HP Omen Sequencer Review: A Striking (But Overpriced) Gaming Keyboard

The HP Omen Sequencer ($180) is a gaming keyboard that makes a strong first impression. At first glance, it's hard not to love the clicky mechanical switches, the handsome metallic volume dial or the almost comically oversize (but surprisingly comfortable) spacebar.

The problem is that it's actually a little less functional than some of its competitors, but it's just as expensive — if not more so. The optical-mechanical switches don't make much of a difference in game, the volume rocker takes up a lot of space while eschewing the rest of a media bar and the software doesn't let you customize individual profiles. All of this would be forgivable in a discounted keyboard, but the Omen Sequencer costs $180: just as much as the Corsair K70 RGB Mk.2, which is easily the best gaming keyboard on the market today.

MORE: Best Gaming Keyboards - Mechanical, Wireless & RGB ...

While I give the Omen Sequencer credit for doing its best to stand out in a crowded field, it's ultimately not inventive enough to justify its high price or to provide a better experience than some of its competitors from more proven peripheral brands. However, if you can get it as a pack in with an HP computer, it's more than solid enough to keep.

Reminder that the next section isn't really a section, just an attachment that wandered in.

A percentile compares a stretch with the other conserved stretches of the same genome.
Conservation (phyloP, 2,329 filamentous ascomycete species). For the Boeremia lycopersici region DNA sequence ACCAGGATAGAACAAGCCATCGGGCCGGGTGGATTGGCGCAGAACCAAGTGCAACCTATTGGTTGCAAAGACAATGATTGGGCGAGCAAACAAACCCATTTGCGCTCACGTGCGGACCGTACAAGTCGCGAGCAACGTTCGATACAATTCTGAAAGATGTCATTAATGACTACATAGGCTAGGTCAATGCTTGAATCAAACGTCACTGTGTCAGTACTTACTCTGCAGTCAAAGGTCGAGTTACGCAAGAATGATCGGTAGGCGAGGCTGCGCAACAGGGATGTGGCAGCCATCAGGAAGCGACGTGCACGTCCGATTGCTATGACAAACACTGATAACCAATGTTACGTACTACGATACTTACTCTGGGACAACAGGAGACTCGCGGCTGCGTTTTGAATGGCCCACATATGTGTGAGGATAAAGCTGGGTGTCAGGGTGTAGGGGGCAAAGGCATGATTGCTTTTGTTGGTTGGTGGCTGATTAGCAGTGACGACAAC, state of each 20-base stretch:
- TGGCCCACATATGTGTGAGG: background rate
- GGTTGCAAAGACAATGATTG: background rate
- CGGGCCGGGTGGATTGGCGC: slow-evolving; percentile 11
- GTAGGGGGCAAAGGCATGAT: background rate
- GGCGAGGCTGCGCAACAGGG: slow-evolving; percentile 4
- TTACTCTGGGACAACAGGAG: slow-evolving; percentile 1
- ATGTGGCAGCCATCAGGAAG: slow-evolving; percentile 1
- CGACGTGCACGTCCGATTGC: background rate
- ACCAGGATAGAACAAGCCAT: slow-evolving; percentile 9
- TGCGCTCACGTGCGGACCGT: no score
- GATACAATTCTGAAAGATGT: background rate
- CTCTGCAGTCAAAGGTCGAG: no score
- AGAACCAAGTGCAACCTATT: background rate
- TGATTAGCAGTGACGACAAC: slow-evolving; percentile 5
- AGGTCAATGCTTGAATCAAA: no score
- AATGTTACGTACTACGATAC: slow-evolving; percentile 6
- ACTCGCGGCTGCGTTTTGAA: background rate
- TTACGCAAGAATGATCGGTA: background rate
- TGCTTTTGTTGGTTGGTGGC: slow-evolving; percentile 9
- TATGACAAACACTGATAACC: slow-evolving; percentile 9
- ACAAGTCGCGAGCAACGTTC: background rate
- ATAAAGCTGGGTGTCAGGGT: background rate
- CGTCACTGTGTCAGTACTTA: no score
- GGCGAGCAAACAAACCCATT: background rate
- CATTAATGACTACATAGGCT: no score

Design

The Omen Sequencer caught my eye right off the bat, with its asymmetrical, rounded-edges design. It's not pretty, by any stretch — the enormous spacebar and the protruding volume dial make it look more like a piece of industrial equipment than a PC accessory. But it's not just a plain black rectangle, either, so it gets some points for that. The heavy black chassis is a mix of plastic and aluminum, and it feels pretty durable, although you're not going to want to carry it around unless you absolutely have to.

The Omen Sequencer caught my eye right off the bat, with its asymmetrical, rounded-edges design.

Otherwise, it's a standard, full-size keyboard with an extra column of five macro buttons on the left side. Believe it or not, there is also a USB pass-through — sort of — but it's extremely well-hidden. I couldn't figure out why the keyboard needed two separate USB cables to function, until a co-worker pointed out a hidden USB port beneath an overhanging edge of the chassis.

Imagine my disappointment, then, when I plugged in a mouse, only to discover that the USB port is for charging devices only. For $180, a full pass-through does not seem like too much to ask.

I'm of two minds about the volume dial, which is an attractive red and has a comfortable, textured, metallic feel. But you just get the volume dial and a mute button rather than a full media bar, and there was more than enough space for one.

Keys

The Omen Sequencer boasts LK optical-mechanical blue switches. Imagine Cherry MX Blues, but not quite as good, and you'll understand the general feel. But whereas Cherry MX switches transmit a signal through purely mechanical means, the LK blue switches are a little more experimental. Much like Razer's opto-mechanical switches in the Huntsman Elite, the Omen Sequencer's switches send signals through light rather than pressure.